Stars like this don't come along too often.
"His football is really, really good, just because of the way he does things outside of football," Wallace said. "You see him in the meeting room, by himself. You see him in the weight room, by himself. We’re talking like odd hours. Not 2 (a.m.), but in non-peak hours, Jack Campbell’s in here watching tape. Or he’s down in the weight room with the Theragun to massage his body.
“Then he’s giving a (facility) tour to somebody that he met in a wheel chair. Or I’ll call up Jack and say, ‘Hey Jack, what are you doing?’ He’ll say, ‘Well, I’m at this guy’s farm pond and I’m going to have dinner with him and his wife afterward.’ And it's an older couple. The next day it’s, ‘Well, I’m at a church retreat.'"
That’s Campbell, seemingly everywhere at once. (Not unlike his presence on the football field.)
He probably would get uncomfortable at folks reading this.
“He won’t tell us, ‘Oh, I’m making this video message for a young boy that has cancer.’ Or, ‘I’m volunteering at the food bank,’” Eastman said. “Sometimes I’ll find out about that in the media and be like, ‘Hey, it’d be great if you shared that stuff with us.’ He’s almost humble to a fault in some ways.”
One of Eastman’s favorite photos is one of Jack emerging from the water after getting baptized in their church toward the end of his senior year of high school. Campbell made that decision and took it upon himself to arrange the baptism with church leaders.
Campell's Christian faith is an important component to how he's wired.
“That’s something that has meant a lot to me,” Campbell said. “Obviously, I’m not perfect by any means; I fall short every single day. (But) I just strive to just show what it’s like to live a good Christian life in this world.”
At Iowa, he walks the walk with regular Bible studies with a diverse group of teammates that include quarterback Spencer Petras; fullback Monte Pottebaum; linebackers Seth Benson; Kyler Fisher and Justice Sullivan; defensive lineman Logan Lee and others. Those studies bring players closer on a personal level as they share stories of struggle and success.
That faith helps contribute to Campbell's humility … and gratefulness.
As Campbell looked around Lucas Oil Stadium as one of the football stars of the Big Ten, he said simply, “I’m blessed to be here.”
Stage is set for Jack Campbell to have a big year
Campbell is one of the most unique middle linebackers in Iowa history. He’s the polar opposite of program greats at that position like Larry Station or Josey Jewell. Those were undersized-yet-tenacious tacklers. Campbell, meanwhile, is a like a thoroughbred racehorse who packs a thumping wallop. His size and speed at Iowa would compare well to what that Chicago Bears once had in Hall of Famer Brian Urlacher.
Urlacher’s pro measurements were 6-4, 258. Campbell’s pushing 250 on his 6-5 frame. Asked if he has lost any speed while bulking up, Campbell chuckled.
“Gosh, no," he said.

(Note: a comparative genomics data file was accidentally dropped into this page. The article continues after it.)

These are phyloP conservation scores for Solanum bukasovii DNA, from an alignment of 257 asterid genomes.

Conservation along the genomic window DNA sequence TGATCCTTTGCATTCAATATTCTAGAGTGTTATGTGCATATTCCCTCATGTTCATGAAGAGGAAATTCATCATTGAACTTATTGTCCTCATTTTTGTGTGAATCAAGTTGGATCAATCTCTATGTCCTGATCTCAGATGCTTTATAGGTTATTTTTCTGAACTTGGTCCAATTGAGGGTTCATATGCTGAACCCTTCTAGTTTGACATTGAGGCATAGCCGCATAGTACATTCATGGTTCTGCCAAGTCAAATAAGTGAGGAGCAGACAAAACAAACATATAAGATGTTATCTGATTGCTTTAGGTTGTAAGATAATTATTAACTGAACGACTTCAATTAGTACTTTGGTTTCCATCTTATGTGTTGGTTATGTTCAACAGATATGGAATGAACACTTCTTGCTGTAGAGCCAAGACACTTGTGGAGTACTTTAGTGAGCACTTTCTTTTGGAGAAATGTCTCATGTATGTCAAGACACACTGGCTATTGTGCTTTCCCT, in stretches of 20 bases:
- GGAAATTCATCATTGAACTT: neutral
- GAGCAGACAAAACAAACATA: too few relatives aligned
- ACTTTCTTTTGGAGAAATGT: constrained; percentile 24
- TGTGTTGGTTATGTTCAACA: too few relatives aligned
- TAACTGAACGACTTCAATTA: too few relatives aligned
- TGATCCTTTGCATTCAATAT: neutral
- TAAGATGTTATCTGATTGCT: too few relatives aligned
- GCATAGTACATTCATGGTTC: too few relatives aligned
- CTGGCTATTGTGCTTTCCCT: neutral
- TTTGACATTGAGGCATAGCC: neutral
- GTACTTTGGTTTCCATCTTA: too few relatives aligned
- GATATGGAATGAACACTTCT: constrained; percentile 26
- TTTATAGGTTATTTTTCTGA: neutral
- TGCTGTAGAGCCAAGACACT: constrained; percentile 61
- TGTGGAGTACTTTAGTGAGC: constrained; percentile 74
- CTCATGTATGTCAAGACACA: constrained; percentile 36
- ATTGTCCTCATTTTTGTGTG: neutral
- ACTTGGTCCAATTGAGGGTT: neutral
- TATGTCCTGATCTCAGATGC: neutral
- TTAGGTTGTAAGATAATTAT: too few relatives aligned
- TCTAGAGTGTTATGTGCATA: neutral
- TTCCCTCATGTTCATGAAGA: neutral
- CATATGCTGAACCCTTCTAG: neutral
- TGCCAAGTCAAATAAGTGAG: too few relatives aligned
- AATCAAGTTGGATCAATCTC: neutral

Early in Campbell's Iowa career, it was debated whether he should be a linebacker or defensive end.
Ferentz initially leaned toward defensive end; Wallace and defensive coordinator Phil Parker advocated for linebacker because of how he runs.
Put Campbell on the edge, other teams can run away from him. Put Campbell in the middle of Iowa's defense, opponents can't avoid him.
“He could get to 270 pounds. But he’s like a defensive lineman playing on the second level,” Wallace said. “He has a unique ability to move in space for a guy that size. He’s not the guy that Northwestern had a couple years ago (Paddy Fisher). They’re comparable size-wise, but Jack’s athleticism is through the roof when it comes to guys his size.”
Campbell is taking his senior year as seriously as he takes everything in life, including sleep habits and nutrition. He is always seeking any edge that might help him get to the football a fraction of a second quicker.
“I don’t know if he’s eaten at a fast-food restaurant since eighth grade,” Dave Campbell said. “He researches everything. I can’t tell you the last time I’ve seen him drink a pop.”
(Jack can. “Ninth grade,” he said)
“He is a pro in college,” Wallace said.
Campbell’s profile at Iowa has been a work in progress. He got on the field as a true freshman, but mostly played special teams. An ill-timed bout of mononucleosis kept him out of Iowa's first three games in the eight-game, COVID-shortened season of 2020.
Finally a full-time starter as a junior, Campbell's star began to shine. In addition to the two defensive TDs and huge tackle numbers, it was Campbell’s hit on Penn State's Sean Clifford that knocked the effective starting quarterback from the game … and turned the tide in Iowa’s memorable 23-20 win in a top-five battle.
Campbell is now a first-team preseason all-American. And more than half of the Big Ten media voters (20 of 35) see Campbell as the 14-team league’s best defensive player.
While Iowa fans should rejoice about having a linebacker of this magnitude on their roster, Campbell is not impressed or affected by the accolades.
“It’s not going to change the way I play. I’m not going to feel any extra pressure,” Campbell said. “I’m not going to have any ego or any pride. I’m just going to stay the same Jack Campbell, day in and day out.”
Hawkeyes columnist Chad Leistikow has covered sports for 27 years with The Des Moines Register, USA TODAY and Iowa City Press-Citizen. Follow @ChadLeistikow on Twitter.